Last week, District Court Judge Mitchell Goldberg granted the City of Philadelphia’s Motion to Dismiss the Philadelphia Chamber of Commerce’s lawsuit challenging Philadelphia’s controversial new pay history ordinance. As we have discussed previously (see Here’s What that New Philadelphia ‘Pay History’ Law Means for Your Business and Philadelphia Wage Equity Ordinance On Hold … For Now), the ordinance would make it unlawful for an employer to inquire about a job applicant’s pay history and would severely restrict an employer’s ability to base a new hire’s initial pay on his or her compensation history. The ordinance had been scheduled to go into effect on May 23, but was stayed by Judge Goldberg, with agreement of the City, pending resolution of the City’s motion to dismiss the Chamber’s lawsuit challenging the ordinance.
Judge Goldberg’s decision is likely not the last word however, as it did not address the merits of the ordinance. Rather, the Court held that the Chamber, because of the way the lawsuit was worded, did not have standing to challenge the ordinance, and it gave the Chamber until June 13, 2017 to file an amended complaint to cure those deficiencies. The Chamber is now expected to do just that.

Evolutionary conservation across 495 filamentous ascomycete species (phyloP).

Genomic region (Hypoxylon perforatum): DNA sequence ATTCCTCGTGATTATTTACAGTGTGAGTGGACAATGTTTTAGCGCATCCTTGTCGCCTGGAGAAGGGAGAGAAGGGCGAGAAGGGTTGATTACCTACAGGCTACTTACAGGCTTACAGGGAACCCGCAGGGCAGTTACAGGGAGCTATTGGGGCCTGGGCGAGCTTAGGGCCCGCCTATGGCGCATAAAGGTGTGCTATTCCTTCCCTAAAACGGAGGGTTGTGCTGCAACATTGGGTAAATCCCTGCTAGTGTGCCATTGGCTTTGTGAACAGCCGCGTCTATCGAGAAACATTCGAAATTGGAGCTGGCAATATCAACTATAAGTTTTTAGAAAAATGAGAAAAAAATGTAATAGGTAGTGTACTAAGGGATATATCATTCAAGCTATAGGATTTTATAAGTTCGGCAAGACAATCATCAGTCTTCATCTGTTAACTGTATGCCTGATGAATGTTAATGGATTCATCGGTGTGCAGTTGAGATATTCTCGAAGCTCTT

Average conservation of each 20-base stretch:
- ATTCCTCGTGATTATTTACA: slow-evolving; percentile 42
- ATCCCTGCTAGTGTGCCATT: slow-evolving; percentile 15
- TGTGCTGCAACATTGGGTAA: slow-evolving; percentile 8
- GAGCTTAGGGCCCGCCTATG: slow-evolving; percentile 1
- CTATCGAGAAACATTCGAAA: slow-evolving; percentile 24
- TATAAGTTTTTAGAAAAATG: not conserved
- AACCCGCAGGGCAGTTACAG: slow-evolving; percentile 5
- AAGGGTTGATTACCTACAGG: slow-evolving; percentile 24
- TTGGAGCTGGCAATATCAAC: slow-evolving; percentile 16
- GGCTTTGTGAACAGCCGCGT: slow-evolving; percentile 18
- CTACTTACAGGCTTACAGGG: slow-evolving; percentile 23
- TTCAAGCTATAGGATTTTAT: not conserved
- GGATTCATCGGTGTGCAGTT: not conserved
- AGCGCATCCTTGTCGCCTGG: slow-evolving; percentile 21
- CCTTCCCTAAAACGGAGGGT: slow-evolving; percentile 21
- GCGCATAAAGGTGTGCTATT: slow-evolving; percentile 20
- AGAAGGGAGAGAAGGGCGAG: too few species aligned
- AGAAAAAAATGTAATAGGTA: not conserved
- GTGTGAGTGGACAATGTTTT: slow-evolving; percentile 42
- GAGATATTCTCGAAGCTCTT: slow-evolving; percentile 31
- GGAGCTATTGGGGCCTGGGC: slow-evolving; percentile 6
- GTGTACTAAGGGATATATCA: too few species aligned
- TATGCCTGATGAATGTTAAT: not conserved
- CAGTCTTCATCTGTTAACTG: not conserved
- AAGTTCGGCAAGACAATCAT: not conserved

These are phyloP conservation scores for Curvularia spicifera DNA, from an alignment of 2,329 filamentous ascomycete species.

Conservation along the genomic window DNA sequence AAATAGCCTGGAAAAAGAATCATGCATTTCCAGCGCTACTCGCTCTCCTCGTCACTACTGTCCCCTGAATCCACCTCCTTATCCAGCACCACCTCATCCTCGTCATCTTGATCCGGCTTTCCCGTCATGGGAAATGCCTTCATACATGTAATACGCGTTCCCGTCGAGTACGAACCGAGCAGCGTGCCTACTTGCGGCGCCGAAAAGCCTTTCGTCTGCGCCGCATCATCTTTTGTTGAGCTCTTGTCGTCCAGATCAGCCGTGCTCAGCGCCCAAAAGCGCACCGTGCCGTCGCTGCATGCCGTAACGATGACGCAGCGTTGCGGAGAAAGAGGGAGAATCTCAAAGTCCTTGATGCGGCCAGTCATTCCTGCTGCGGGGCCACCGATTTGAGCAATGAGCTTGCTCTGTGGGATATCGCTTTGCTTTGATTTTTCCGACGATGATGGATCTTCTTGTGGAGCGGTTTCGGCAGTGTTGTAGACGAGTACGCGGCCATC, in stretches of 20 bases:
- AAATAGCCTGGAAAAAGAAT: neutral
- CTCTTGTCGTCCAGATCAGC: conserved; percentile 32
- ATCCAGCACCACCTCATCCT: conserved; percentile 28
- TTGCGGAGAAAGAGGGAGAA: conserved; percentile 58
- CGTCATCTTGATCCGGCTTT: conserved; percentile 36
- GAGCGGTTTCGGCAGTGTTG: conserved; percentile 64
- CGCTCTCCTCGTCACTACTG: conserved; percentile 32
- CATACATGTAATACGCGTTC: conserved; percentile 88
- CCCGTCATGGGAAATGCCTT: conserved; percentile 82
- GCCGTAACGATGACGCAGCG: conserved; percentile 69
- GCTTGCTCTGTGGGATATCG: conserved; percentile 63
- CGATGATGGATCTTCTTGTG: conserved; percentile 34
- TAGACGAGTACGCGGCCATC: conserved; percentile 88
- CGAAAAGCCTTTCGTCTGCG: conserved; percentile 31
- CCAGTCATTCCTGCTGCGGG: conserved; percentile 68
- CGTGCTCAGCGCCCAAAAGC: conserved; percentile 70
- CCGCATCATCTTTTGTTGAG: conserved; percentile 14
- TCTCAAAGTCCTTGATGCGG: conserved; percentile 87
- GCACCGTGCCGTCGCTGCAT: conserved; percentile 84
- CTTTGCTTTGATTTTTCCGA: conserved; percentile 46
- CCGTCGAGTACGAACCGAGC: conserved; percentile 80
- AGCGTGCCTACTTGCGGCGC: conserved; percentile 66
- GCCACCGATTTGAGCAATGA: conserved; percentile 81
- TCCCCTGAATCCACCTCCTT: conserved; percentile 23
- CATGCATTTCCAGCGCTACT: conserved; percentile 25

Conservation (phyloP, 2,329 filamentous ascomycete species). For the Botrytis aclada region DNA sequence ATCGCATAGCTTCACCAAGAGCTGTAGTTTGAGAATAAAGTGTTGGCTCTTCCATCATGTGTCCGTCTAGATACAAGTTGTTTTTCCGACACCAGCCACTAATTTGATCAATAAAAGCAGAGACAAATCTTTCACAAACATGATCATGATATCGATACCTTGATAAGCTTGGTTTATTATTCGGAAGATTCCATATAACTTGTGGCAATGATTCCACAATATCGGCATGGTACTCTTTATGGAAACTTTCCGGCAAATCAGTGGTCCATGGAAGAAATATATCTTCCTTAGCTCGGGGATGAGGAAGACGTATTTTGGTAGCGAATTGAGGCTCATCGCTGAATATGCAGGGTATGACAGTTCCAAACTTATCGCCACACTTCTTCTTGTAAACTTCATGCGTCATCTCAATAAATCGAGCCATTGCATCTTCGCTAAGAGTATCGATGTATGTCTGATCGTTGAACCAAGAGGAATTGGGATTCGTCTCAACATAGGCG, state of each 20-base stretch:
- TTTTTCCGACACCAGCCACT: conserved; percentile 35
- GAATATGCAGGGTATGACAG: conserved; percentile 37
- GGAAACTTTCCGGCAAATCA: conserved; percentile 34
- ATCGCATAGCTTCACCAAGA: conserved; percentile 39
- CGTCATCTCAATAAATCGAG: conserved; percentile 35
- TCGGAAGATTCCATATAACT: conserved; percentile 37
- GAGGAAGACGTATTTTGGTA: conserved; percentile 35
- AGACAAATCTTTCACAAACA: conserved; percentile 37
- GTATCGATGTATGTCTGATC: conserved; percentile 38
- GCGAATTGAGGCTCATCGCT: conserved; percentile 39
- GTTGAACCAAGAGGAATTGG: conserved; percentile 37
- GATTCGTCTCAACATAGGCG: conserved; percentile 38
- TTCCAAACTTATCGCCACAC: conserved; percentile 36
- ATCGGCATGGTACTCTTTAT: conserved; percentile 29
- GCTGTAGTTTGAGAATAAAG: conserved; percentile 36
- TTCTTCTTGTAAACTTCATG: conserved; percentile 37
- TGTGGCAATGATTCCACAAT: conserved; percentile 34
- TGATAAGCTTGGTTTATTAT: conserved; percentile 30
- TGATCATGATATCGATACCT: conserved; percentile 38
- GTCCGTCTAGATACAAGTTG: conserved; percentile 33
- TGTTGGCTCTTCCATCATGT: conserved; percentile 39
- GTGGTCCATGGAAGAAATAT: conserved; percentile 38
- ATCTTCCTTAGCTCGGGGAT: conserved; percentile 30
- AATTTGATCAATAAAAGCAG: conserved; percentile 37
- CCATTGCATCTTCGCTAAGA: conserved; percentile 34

In the meantime, the question is whether and, if so when, Philadelphia employers need to start complying with the ordinance. Despite the fact that Judge Goldberg’s decision, in dismissing the Chamber’s lawsuit, arguably lifted the stay, the City announced the following position through a spokesperson:
If the chamber files an amended complaint that cures the standing defects identified by the court, the city will adhere to its agreement not to enforce the order until the chamber’s motion for preliminary injunction is resolved. If no amended complaint is filed within the period stipulated by the court, the city will begin taking steps to enforce the ordinance….
Given this statement, we believe that the best approach is for Philadelphia employers to continue to prepare to comply with the ordinance, but to hold off on implementation until we see what the Chamber does between now and June 13. If, as expected, the Chamber files an amended complaint, we will be back to playing the waiting game for a little while longer.